Posts tagged ‘laos’

Laos to Vietnam

I arrived in Vietnam 3 days ago after a 6 hour bus journey from Savanahket (in Laos) to the border, plus 2 hours to the city of Dong Ha by taxi where i cought the 13 hour night train to Hanoi. Coming towards the border on the bus i was glad to leave Laos.


Here i am at the border…


Laos is a peculiar country. Guide books describe it as a very laid back and friendly place… and this is true… in a way. I never once witnessed an act of hostility or violence. I was never robbed (unless you count that one time on the slow boat with the kid who took too much) and i never felt unsafe. The Lao treat each other with respect (ex: men will help women with belongings on busses, busses will actually stop for passengers on the street) and openness (people who don’t know each other talk instead of sitting together in silence). All this was very nice.

However, the Lao people (as a group) can also be rude. Very often, when i’d pass a group of women or girls and they would start talking about me. (The word for foriegner is ‘falang‘ and it’s not always very nice. Kind of like the word nigger in the USA. Imagine being black and passing a group of people who break out into laughter and yelp ‘nigger nigger’ in every sentence amongs themselves as you pass? It’s not pleasant.) I just don’t understand how a whole group of people can do this without being mindful of the tactlessness of it. Sometimes i’d turn my head and stare at them, hoping to remind them that i understand that they’re talking about me. They would always pause when i did this, then laugh. As an anthropology student i feel strange to be so perturbed by this.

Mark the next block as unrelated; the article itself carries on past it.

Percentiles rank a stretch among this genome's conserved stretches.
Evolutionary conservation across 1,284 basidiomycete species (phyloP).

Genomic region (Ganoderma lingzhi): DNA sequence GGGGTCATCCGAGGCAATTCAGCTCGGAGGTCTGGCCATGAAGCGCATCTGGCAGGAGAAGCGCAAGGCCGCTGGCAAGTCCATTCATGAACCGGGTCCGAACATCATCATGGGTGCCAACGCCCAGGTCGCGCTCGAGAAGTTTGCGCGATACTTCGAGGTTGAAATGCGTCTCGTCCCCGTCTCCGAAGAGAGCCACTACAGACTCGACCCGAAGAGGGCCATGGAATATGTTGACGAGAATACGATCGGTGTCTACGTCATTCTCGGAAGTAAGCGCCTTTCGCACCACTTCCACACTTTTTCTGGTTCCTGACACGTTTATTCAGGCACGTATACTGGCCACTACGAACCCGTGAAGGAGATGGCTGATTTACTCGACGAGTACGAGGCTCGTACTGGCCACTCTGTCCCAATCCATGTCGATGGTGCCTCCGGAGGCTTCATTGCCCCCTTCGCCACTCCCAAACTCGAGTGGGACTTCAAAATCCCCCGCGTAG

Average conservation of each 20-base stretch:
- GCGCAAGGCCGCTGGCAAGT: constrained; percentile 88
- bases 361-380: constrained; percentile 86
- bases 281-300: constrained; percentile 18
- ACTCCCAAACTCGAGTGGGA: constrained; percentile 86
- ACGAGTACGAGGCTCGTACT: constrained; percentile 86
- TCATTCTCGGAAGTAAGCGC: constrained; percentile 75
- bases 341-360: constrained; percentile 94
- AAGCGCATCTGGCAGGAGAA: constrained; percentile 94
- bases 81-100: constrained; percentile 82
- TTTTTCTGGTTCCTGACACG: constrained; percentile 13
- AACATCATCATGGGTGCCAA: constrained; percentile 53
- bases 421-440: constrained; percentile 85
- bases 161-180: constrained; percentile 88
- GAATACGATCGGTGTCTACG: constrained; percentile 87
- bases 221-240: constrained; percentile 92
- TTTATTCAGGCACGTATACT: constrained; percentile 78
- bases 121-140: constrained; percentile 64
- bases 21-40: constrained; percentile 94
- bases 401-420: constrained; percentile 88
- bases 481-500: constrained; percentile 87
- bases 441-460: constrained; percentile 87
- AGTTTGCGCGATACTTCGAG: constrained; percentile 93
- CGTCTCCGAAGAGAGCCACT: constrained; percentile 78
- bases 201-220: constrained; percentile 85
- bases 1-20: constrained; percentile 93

I also hated the indifference with which many Lao people handle practical matters. They don’t care if you buy from them or not if to make the sale they have to struggle to understand you. If there’s “work” involved, they’d rather make no sale. Another issue was the lack of rational thinking. (Lack of adequete schooling is a possible cause.) Being a vegetarian, i carried a paper with me that said “I’d like to eat. But i don’t eat meat. Can you make vegetables?” Most of the time i showed this paper i was met with very confused faces, followed by smiling and a head shaking no (even if the food in question was meatless). Isn’t it rational to assume that if you’re holding a bougette and i’m pointing at it and then to my paper back and forth that i’m asking if one agrees with the other? In many situations, the Lao failed to make this connection.